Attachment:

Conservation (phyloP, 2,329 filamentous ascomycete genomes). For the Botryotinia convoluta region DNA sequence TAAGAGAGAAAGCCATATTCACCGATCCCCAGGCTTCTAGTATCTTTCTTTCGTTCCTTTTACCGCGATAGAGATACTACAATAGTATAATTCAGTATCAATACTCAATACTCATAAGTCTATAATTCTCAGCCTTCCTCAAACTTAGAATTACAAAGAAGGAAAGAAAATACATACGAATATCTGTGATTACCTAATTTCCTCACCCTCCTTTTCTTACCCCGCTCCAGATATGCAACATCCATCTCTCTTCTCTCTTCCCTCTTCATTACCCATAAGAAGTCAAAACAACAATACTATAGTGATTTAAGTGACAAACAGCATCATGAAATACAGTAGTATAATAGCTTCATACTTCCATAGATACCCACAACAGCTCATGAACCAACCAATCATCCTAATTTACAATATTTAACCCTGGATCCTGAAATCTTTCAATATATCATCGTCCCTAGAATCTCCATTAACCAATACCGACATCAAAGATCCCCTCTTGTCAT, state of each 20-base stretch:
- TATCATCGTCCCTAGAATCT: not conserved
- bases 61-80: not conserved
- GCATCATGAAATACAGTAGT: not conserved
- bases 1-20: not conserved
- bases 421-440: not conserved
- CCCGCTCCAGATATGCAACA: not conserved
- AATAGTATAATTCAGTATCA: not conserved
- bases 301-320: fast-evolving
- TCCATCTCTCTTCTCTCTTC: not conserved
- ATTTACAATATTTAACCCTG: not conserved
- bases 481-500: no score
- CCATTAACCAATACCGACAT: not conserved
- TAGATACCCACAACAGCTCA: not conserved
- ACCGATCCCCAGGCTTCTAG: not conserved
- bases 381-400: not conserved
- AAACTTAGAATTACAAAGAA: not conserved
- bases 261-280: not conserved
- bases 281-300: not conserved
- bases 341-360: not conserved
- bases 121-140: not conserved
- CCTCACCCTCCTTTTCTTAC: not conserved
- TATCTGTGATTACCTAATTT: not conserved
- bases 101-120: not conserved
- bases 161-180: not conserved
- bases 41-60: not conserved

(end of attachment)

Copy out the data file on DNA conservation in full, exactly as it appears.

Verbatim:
Conservation (phyloP, 2,329 filamentous ascomycete genomes). For the Botryotinia convoluta region DNA sequence TAAGAGAGAAAGCCATATTCACCGATCCCCAGGCTTCTAGTATCTTTCTTTCGTTCCTTTTACCGCGATAGAGATACTACAATAGTATAATTCAGTATCAATACTCAATACTCATAAGTCTATAATTCTCAGCCTTCCTCAAACTTAGAATTACAAAGAAGGAAAGAAAATACATACGAATATCTGTGATTACCTAATTTCCTCACCCTCCTTTTCTTACCCCGCTCCAGATATGCAACATCCATCTCTCTTCTCTCTTCCCTCTTCATTACCCATAAGAAGTCAAAACAACAATACTATAGTGATTTAAGTGACAAACAGCATCATGAAATACAGTAGTATAATAGCTTCATACTTCCATAGATACCCACAACAGCTCATGAACCAACCAATCATCCTAATTTACAATATTTAACCCTGGATCCTGAAATCTTTCAATATATCATCGTCCCTAGAATCTCCATTAACCAATACCGACATCAAAGATCCCCTCTTGTCAT, state of each 20-base stretch:
- TATCATCGTCCCTAGAATCT: not conserved
- bases 61-80: not conserved
- GCATCATGAAATACAGTAGT: not conserved
- bases 1-20: not conserved
- bases 421-440: not conserved
- CCCGCTCCAGATATGCAACA: not conserved
- AATAGTATAATTCAGTATCA: not conserved
- bases 301-320: fast-evolving
- TCCATCTCTCTTCTCTCTTC: not conserved
- ATTTACAATATTTAACCCTG: not conserved
- bases 481-500: no score
- CCATTAACCAATACCGACAT: not conserved
- TAGATACCCACAACAGCTCA: not conserved
- ACCGATCCCCAGGCTTCTAG: not conserved
- bases 381-400: not conserved
- AAACTTAGAATTACAAAGAA: not conserved
- bases 261-280: not conserved
- bases 281-300: not conserved
- bases 341-360: not conserved
- bases 121-140: not conserved
- CCTCACCCTCCTTTTCTTAC: not conserved
- TATCTGTGATTACCTAATTT: not conserved
- bases 101-120: not conserved
- bases 161-180: not conserved
- bases 41-60: not conserved